United States District Court, D. Nevada
has submitted a civil rights complaint pursuant to 42 U.S.C.
§ 1983 and has filed an application to proceed in
forma pauperis. (ECF No. 1-1, 1). The matter of the
filing fee shall be temporarily deferred. The court now
screens plaintiff's civil rights complaint pursuant to 28
U.S.C. § 1915A.
IN FORMA PAUPERIS APPLICATION
on the financial information provided, the court grants
plaintiff leave to proceed without prepayment of fees or
costs pursuant to 28 U.S.C. § 1915(a)(1).
court shall dismiss the case at any time if the court
determines that . . . the action or appeal (i) is frivolous
or malicious; (ii) fails to state a claim upon which relief
may be granted; or (iii) seeks monetary relief against a
defendant who is immune from such relief.” 28 U.S.C.
§ 1915(e)(2)(B)(i)-(iii). This provision applies to all
actions filed in forma pauperis, whether or
not the plaintiff is incarcerated. See Lopez v.
Smith, 203 F.3d 1122, 1129 (9th Cir. 2000); see also
Calhoun v. Stahl, 254 F.3d 845 (9th Cir. 2001) (per
of a complaint for failure to state a claim upon which relief
may be granted is provided for in Federal Rule of Civil
Procedure 12(b)(6), and 28 U.S.C. § 1915(e)(2)(B)(ii)
tracks that language. Thus, when reviewing the adequacy of a
complaint under 28 U.S.C. § 1915(e)(2)(B)(ii), the court
applies the same standard as is applied under Rule 12(b)(6).
See Watison v. Carter, 668 F.3d 1108, 1112 (9th Cir.
2012) (“The standard for determining whether a
plaintiff has failed to state a claim upon which relief can
be granted under § 1915(e)(2)(B)(ii) is the same as the
Federal Rule of Civil Procedure 12(b)(6) standard for failure
to state a claim.”). Review under 12(b)(6) is
essentially a ruling on a question of law. See Chappel v.
Lab. Corp. of Am., 232 F.3d 719, 723 (9th Cir. 2000).
reviewing the complaint under this standard, the court must
accept as true the allegations, construe the pleadings in the
light most favorable to the plaintiff, and resolve all doubts
in the plaintiff's favor. Jenkins v. McKeithen,
395 U.S. 411, 421 (1969). Allegations in pro se
complaints are “held to less stringent standards than
formal pleadings drafted by lawyers.” Hughes v.
Rowe, 449 U.S. 5, 9 (1980) (internal quotation marks and
complaint must contain more than a “formulaic
recitation of the elements of a cause of action, ” it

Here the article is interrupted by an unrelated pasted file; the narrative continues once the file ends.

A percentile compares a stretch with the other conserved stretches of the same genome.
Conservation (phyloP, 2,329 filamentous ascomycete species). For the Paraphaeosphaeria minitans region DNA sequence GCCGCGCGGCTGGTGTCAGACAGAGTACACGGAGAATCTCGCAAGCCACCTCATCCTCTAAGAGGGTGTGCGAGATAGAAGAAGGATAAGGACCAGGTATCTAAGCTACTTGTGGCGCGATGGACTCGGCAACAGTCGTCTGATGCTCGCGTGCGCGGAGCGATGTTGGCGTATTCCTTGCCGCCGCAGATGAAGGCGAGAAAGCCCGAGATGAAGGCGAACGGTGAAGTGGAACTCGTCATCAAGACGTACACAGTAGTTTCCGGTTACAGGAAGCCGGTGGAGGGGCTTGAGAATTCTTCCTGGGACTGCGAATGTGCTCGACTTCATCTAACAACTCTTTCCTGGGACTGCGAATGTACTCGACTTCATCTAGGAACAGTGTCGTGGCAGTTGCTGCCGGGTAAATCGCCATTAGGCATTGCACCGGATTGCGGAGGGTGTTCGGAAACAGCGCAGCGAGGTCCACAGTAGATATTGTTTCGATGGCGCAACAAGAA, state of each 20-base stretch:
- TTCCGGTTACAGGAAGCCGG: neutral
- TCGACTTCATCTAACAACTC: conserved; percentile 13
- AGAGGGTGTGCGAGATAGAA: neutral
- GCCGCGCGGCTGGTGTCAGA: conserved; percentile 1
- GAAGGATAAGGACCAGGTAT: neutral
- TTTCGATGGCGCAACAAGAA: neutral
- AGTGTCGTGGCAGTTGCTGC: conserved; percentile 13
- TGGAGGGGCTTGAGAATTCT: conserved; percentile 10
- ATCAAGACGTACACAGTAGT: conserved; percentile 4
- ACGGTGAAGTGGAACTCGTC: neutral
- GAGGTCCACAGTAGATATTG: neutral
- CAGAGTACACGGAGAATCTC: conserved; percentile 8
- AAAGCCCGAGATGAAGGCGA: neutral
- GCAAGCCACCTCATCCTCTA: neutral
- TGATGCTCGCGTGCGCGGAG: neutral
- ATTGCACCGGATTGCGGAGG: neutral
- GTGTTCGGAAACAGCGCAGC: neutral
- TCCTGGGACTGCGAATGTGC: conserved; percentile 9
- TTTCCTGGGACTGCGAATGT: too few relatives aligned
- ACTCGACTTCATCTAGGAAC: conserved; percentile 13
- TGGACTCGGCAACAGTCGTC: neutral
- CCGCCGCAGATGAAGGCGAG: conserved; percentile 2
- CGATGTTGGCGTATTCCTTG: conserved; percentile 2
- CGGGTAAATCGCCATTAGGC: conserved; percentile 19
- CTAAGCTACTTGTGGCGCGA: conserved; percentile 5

must contain factual allegations sufficient to “raise a
right to relief above the speculative level.” Bell
Atlantic Corp. v. Twombly, 550 U.S. 544, 555 (2007).
“The pleading must contain something more . . . than .
. . a statement of facts that merely creates a suspicion [of]
a legally cognizable right of action.” Id.
(quoting 5 C. Wright & A. Miller, Federal Practice &
Procedure § 1216, at 235-36 (3d ed. 2004)). At a
minimum, a plaintiff should state “enough facts to
state a claim to relief that is plausible on its face.”
Id. at 570; see also Ashcroft v. Iqbal, 556
U.S. 662, 678 (2009).
pro se litigant must be given leave to amend his or
her complaint, and some notice of its deficiencies, unless it
is absolutely clear that the deficiencies of the complaint
could not be cured by amendment.” Cato v. United
States, 70 F.3d 1103, 1106 (9th Cir. 1995).
SCREENING OF COMPLAINT
complaint, plaintiff sues Dr. Bennett and the City of Las
Vegas, Nevada. (ECF No. 1-1 at 1). Plaintiff alleges one
count and seeks monetary damages. (Id. at 4, 9).
alleges that, from July 14, 2016 to June 2, 2017, Dr. Bennett
forcibly medicated him with Zyprexa, Depakote, and Risperdal
even though plaintiff was not mentally ill and had been
proven competent by several psychologists prior to July 14,
2016. (Id. at 3, 23, 28). Plaintiff alleges that the
forced medication was medical malpractice. (Id. at
Court construes plaintiff's allegations as a Fourteenth
Amendment due process claim. In Washington v.
Harper, 494 U.S. 210 (1990), the Supreme Court held that
“the Due Process Clause permits the State to treat a
prison inmate who has a serious mental illness with
antipsychotic drugs against his will, if the inmate is
dangerous to himself or others and the treatment is in the
inmate's medical interest.” Id. at 227.
However, the Due Process Clause requires certain essential
procedural protections to ensure that the decision to
medicate an inmate against his will is neither arbitrary nor
erroneous. Id. at 228, 236. Although a court would
have to examine the procedures in this present case, the
Supreme Court has held that notice, the right to be present
at an adversary hearing, and the right to present and
cross-examine witnesses are sufficient procedures to meet the
requirements of due process. Id. at 235.
addition, municipalities such as the City of Las Vegas, may
not be held liable under § 1983 unless action pursuant
to municipal custom or policy caused a constitutional tort.
See Monell v. Dep't of Soc. Servs. of City of New
York, 436 U.S. 658, 690-91 (1978). A municipality ...